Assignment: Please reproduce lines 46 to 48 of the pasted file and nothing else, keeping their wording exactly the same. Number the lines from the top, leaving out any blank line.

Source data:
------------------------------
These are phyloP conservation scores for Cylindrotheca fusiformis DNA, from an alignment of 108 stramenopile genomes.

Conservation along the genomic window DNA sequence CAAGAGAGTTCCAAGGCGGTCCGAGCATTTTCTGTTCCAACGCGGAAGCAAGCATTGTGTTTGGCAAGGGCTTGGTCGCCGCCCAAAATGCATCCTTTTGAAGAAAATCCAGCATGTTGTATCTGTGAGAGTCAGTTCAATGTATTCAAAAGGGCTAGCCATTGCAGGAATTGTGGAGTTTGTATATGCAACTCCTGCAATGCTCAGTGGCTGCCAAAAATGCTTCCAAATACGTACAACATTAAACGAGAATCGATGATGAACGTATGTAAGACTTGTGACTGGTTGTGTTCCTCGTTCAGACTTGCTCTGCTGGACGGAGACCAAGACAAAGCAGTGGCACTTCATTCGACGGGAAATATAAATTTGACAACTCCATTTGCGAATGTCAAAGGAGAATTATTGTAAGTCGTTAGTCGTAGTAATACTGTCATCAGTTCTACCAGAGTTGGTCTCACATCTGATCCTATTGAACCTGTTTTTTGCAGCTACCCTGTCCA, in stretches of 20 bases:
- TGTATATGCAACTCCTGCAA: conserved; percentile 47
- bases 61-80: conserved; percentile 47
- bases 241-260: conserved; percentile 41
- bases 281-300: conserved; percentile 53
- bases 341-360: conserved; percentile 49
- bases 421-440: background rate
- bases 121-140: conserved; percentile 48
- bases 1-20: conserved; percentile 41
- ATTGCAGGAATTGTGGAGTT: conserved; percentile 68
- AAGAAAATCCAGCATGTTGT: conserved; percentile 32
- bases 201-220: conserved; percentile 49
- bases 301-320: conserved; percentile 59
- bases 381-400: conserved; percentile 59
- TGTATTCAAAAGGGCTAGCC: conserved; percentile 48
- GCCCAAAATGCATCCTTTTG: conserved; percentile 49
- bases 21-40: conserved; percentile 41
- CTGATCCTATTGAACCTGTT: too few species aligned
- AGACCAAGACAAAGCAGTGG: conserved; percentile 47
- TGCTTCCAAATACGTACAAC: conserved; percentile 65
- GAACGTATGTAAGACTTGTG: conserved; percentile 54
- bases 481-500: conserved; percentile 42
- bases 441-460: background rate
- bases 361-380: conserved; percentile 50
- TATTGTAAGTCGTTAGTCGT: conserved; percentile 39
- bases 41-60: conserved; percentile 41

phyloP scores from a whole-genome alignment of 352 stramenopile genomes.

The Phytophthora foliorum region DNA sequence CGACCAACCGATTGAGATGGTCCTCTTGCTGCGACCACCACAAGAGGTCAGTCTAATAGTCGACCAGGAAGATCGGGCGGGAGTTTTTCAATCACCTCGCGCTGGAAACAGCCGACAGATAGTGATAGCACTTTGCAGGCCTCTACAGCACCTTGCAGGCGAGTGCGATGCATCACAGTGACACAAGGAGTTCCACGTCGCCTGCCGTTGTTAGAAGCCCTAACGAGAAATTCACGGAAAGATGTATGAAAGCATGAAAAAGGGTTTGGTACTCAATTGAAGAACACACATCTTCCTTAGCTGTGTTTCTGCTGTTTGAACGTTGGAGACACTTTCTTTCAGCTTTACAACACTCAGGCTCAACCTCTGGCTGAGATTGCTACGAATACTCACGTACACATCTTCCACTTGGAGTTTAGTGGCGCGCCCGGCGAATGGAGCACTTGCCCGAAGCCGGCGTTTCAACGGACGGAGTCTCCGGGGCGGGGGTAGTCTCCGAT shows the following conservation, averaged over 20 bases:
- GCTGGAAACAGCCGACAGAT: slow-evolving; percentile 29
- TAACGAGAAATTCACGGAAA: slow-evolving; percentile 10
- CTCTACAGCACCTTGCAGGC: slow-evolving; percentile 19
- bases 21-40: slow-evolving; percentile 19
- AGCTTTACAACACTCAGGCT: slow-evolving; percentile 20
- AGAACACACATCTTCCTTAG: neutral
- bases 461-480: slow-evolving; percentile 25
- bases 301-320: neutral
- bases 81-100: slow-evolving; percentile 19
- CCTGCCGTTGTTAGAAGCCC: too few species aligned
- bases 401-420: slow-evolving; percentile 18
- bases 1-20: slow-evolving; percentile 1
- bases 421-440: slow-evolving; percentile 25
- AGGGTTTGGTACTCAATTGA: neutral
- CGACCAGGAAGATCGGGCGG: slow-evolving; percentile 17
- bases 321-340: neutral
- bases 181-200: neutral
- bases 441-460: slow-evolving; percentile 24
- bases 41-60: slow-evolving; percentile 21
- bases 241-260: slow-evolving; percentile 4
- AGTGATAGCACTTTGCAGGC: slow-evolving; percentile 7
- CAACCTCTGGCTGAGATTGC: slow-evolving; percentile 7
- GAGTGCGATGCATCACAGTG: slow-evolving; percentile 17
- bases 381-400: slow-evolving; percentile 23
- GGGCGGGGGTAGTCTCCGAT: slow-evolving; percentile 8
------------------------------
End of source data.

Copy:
- bases 181-200: neutral
- bases 441-460: slow-evolving; percentile 24
- bases 41-60: slow-evolving; percentile 21